Those flashes are spectacular, but between them - and despite them - this production doesn't ever really nail its points: the mystery of love and human connection, the nature of madness, the chasm between what we do and should feel, between what we want and how we feel when we get it, the Rothian idea of man's basic unknowability. It's repetitive, rather than incisive, even if its fatalism does strike one more as grand tragedy than mere predictability.

Beyond Hare's script with its humour, modern vernacular and occasional moments of unforgettable lamenting ("It's like being chained to a corpse"), the play benefits from Simon Baker's familiar but effective use of soundscapes underscoring references to the film's central tragedy - until the idea becomes too literal and obvious - and a striking set of charred wood somewhere between planks and branches: tangled minds and the basis of construction, all touched by fire, a permanent backdrop to the action that will hang there as long as the Master Builder's life lasts. The set is lightly dressed - desks and chairs for an office, tall thin book shelves and a table for a living room, wisps of foliage for a garden - and the lighting sensitively done, most impressive in the climactic coup de theatre, which is nothing groundbreaking yet done with an immense conviction: the denouement this flawed but spirited adaptation needs. (3)


Thanks for reading.

Tuesday, 23 February 2016

Basia Bulat, Sunny Afternoon and some fillums - Reviews #226

I've been out and about. Read some books too.


The League of Gentlemen (Basil Dearden, 1960)
- A superior, extremely punchy British crime caper from the start of the ‘60s, with Jack Hawkins reacting to being kicked out of the army by recruiting a litany of dishonourable dischargees to rob a bank.

It’s weirdly – even poorly – paced, and only really achieves the desired air of fatalism in its final reel, but the cast is a who’s who of contemporary talent and the film is full of brilliant, stylised Bryan Forbes dialogue, including that famous, rather misogynistic gag about Hawkins’ wife (represented by a portrait of Deborah Kerr from The Life and Death of Colonel Blimp).

Some may struggle to get on board with a movie in which the heroes include a flasher who likes pretending to be a priest (Roger Livesey), but the film’s anti-everything cynicism is actually gloriously refreshing and it all builds to a wonderfully satisfying climax – from the atmospheric, beautifully-photographed heist (Smoke! Gasmasks! Impressive economy!) to a farewell party and beyond. Nigel Patrick is particularly good as Race, a refined former blackmarketeer enlisted for his transport nous. (3.5)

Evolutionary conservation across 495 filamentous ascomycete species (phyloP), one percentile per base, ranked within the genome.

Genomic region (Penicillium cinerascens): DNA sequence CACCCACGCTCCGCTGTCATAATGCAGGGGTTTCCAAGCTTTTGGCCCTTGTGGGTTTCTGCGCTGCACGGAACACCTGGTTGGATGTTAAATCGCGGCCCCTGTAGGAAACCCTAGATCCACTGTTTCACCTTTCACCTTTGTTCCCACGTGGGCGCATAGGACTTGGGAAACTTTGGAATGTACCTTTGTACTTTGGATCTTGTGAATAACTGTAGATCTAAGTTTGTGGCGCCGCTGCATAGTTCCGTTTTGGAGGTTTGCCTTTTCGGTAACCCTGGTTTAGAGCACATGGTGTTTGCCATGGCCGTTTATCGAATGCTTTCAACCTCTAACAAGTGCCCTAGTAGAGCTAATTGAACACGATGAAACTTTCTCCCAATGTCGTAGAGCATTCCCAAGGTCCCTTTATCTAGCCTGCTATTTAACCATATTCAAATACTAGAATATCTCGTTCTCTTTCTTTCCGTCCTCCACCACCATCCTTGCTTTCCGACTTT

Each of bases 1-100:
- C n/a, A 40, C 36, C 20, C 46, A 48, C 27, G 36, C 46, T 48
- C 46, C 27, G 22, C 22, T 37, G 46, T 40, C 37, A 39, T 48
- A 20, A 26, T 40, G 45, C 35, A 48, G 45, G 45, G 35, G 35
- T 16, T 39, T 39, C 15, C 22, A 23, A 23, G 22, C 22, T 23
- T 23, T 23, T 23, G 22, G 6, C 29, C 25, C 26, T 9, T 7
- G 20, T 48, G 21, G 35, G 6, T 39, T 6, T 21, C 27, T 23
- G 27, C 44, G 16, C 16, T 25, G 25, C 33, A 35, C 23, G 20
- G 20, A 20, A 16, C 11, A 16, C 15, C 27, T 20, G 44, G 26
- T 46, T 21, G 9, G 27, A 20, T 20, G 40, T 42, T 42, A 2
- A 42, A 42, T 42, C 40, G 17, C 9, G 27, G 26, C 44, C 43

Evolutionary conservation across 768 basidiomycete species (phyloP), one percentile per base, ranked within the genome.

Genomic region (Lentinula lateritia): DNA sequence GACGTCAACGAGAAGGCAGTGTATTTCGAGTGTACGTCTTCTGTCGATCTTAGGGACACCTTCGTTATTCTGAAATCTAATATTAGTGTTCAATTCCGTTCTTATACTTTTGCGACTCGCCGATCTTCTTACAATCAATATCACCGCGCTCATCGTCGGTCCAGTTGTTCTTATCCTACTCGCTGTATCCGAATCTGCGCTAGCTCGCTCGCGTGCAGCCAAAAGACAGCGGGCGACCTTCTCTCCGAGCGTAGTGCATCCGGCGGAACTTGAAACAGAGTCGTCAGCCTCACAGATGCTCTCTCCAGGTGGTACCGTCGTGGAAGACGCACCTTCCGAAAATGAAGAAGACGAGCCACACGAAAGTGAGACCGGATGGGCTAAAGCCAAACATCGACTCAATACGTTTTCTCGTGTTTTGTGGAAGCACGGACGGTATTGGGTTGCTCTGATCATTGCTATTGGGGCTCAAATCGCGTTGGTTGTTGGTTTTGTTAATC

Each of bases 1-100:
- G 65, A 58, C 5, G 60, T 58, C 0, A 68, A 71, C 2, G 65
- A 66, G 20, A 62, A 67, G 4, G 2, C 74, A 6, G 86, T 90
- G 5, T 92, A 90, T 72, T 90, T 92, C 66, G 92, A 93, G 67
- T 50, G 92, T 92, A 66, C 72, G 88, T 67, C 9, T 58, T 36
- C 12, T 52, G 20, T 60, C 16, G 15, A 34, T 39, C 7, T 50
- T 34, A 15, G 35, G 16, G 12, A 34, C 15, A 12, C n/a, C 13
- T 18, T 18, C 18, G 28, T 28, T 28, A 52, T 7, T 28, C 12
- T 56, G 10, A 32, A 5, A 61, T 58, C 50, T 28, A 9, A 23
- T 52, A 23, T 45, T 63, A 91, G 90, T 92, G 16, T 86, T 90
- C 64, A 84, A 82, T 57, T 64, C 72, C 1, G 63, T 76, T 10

20 Feet from Stardom (Morgan Neville, 2013) - Full disclaimer: I was having a bit of a chat while this was on, so I’m even less equipped than usual to offer an opinion.

It’s a heartfelt documentary about African-American backing singers from the ‘60s to the present day, focusing on the likes of Darlene Love, Lisa Fischer and Merry Clayton – all of whom I’d heard, but none of whom I could’ve named, since they’re rather better known for their contributions to other people’s work than on their own terms.

It seemed to me like a worthwhile film – with some great moments – that suffered a little from a jumbled structure and story threads varying in interest. There are many arresting moments and telling anecdotes, though, alongside a neat gimmick isolating the backing tracks to underline their sheer power, resonance and quality, as well as a handful of tall tales that have since been rather comprehensively debunked. I don’t necessarily understand why it won the Oscar, but then I rarely do. (3)


The Story of Adele H (Francois Truffaut, 1975) - Francois Truffaut’s passion for making period dramas seems to have completely outstripped his aptitude for them, as this is another prettily-photographed borefest along the lines of Anne and Muriel, with the same uncomfortable bilingual presentation and complete monotony of tone.

Isabelle Adjani is quite good as the title character, the daughter of Victor Hugo, who is driven to distraction and then insanity by her unrequited love for a caddish soldier (the future writer-director of Withnail & I, Bruce Robinson).